(206) 686-4400 ext. 13

(206) 686-4400 ext. 13

Henley Leadership Group Blog

Complaining about Complaints


Workplace complaints are so tricky.

They immediately put someone - and maybe several people - into an upsetting situation. Then we start having complaints about the complaints. When we have a complaint, we are in a reactive state. Something is wrong and we want it fixed. When something is wrong, we tend to either blame others or the situation, blame ourselves, or step into being the hero and save the day. If we can move out of a reactive into a creative state, new solutions will emerge.

Complaints are never going to go away because we are humans. We care about how things turn out beyond our basic survival needs and are habitually anticipating the impact of past incidents on our future experiences. Employees often want their leader or human resource department to handle the complaint, especially if it is a difficult situation. There are times when this is absolutely appropriate, but often there is an opportunity to coach the employee through the situation and leave them empowered to address it themselves. Or, at minimum, help them identify what their complaint is actually about. Complaints may not be going away, but we can take time to determine what is really going on and not react to what it looks like on the surface. In doing so, learning and insight can take place. And, many of the smaller complaints can be addressed by the employee rather than the employer.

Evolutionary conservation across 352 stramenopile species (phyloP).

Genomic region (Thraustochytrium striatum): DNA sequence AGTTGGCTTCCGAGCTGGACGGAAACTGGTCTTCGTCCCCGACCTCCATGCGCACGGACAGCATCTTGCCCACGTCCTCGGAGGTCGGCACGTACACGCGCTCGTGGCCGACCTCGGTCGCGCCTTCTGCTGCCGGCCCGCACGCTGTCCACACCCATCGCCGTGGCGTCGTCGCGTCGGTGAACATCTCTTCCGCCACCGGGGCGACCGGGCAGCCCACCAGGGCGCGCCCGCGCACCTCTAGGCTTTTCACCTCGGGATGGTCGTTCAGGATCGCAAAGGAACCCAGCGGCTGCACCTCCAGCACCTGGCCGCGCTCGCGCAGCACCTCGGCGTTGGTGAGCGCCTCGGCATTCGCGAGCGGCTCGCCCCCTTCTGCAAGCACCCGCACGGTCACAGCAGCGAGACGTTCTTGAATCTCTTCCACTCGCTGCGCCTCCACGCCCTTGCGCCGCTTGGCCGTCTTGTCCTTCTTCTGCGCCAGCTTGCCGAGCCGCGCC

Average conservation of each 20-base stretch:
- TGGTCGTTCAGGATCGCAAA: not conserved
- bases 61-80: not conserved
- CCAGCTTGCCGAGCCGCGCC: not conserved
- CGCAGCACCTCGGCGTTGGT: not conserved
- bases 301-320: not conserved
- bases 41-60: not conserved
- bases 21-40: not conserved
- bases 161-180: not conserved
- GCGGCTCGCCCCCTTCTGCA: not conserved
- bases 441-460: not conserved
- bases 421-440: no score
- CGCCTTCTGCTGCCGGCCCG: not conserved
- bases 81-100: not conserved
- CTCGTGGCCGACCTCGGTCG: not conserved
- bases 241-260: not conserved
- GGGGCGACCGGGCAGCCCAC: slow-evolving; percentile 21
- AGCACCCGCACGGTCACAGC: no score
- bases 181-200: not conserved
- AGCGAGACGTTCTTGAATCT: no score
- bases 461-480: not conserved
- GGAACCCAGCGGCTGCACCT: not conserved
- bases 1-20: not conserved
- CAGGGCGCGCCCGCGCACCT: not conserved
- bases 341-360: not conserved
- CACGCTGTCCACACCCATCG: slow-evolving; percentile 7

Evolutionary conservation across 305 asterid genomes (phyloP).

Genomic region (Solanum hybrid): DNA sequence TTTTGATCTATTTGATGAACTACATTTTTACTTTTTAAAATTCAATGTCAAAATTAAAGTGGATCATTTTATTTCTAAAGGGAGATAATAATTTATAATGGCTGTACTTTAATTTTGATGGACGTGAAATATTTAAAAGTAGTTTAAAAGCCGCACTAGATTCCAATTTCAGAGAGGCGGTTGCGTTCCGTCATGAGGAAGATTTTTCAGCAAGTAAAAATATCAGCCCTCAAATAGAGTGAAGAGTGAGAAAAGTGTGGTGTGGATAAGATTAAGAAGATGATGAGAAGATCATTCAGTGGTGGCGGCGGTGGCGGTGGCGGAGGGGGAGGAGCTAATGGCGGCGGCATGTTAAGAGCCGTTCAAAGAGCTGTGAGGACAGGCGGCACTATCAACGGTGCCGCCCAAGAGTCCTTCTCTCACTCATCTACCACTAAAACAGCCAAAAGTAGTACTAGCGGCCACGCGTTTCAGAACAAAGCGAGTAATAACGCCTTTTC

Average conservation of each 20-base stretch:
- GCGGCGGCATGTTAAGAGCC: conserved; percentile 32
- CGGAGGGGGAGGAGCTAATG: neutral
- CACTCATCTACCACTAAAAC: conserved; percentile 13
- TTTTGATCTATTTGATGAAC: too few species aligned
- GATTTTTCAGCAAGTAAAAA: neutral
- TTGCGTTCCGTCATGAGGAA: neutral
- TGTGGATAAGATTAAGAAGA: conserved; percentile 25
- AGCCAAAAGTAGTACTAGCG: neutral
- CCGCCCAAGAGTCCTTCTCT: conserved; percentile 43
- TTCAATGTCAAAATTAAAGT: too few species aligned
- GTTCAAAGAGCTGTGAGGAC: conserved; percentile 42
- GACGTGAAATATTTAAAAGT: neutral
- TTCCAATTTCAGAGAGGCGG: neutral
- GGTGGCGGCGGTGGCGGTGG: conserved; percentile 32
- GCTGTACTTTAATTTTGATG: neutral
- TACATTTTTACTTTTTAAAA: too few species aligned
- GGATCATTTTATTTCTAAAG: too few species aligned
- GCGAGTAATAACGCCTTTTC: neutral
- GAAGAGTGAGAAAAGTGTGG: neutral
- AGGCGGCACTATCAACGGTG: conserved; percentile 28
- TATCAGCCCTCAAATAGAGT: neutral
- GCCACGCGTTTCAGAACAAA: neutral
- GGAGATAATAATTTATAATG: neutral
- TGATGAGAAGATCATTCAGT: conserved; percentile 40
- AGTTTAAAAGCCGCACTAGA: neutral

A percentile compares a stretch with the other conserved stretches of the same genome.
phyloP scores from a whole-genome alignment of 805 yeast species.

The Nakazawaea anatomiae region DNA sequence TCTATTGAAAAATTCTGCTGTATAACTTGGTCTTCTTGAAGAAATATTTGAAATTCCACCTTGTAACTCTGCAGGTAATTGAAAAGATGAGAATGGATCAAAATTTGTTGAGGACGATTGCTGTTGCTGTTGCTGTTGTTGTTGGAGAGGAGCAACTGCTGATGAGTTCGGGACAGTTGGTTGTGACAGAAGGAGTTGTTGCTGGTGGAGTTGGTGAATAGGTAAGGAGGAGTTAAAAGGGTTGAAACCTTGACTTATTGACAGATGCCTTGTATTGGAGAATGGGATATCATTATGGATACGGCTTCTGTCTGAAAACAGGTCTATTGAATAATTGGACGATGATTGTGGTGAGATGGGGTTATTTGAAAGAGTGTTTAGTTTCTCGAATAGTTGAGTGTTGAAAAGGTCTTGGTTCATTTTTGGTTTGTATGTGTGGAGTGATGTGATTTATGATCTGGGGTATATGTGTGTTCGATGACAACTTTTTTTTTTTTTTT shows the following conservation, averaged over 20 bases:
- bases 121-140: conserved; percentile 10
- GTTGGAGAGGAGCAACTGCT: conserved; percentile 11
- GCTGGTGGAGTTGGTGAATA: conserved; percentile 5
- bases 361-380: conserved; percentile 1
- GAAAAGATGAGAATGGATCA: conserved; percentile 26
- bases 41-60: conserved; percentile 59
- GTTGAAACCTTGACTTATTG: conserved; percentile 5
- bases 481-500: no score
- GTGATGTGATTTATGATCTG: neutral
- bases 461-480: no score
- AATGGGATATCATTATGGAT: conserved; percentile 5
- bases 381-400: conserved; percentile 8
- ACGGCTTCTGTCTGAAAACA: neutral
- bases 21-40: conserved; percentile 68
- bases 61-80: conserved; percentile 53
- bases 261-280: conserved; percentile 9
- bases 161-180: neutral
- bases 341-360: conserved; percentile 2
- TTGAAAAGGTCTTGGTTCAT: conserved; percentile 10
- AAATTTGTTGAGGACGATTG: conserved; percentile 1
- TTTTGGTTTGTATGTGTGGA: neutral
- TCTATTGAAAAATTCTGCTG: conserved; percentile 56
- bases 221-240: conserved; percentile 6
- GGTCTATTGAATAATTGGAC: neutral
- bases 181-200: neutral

I have a practice with my own complaints and an approach to addressing them that has served me well over the years. It originated in a personal training program I took in the 1980’s called The Landmark Forum. It was wild, controversial, and profoundly impactful in a way that has stuck with me through all these years. Here are the steps as I use them today:

  1. It starts with identifying the original commitment that was in place before the complaint came to the foreground.
  2. Then, identify which of three things happened that got in the way of the commitment being realized. Was it an undelivered communication, unfilled expectation or thwarted intention? In other words, what conversation did not take place, what expectation did you have that may or may not have been explicit, and what were you originally intending to have happen that did not?
  3. Once identified, consider the best solution to address the complaint. Getting in touch with the original commitment and identifying the source of the complaint allows for more productive solutions that are commitment based rather than complaint based.

 Identify a complaint you have today. Then, take yourself through these three steps to see if a new perspective or solutions comes to mind. We would love it hear how it turned out.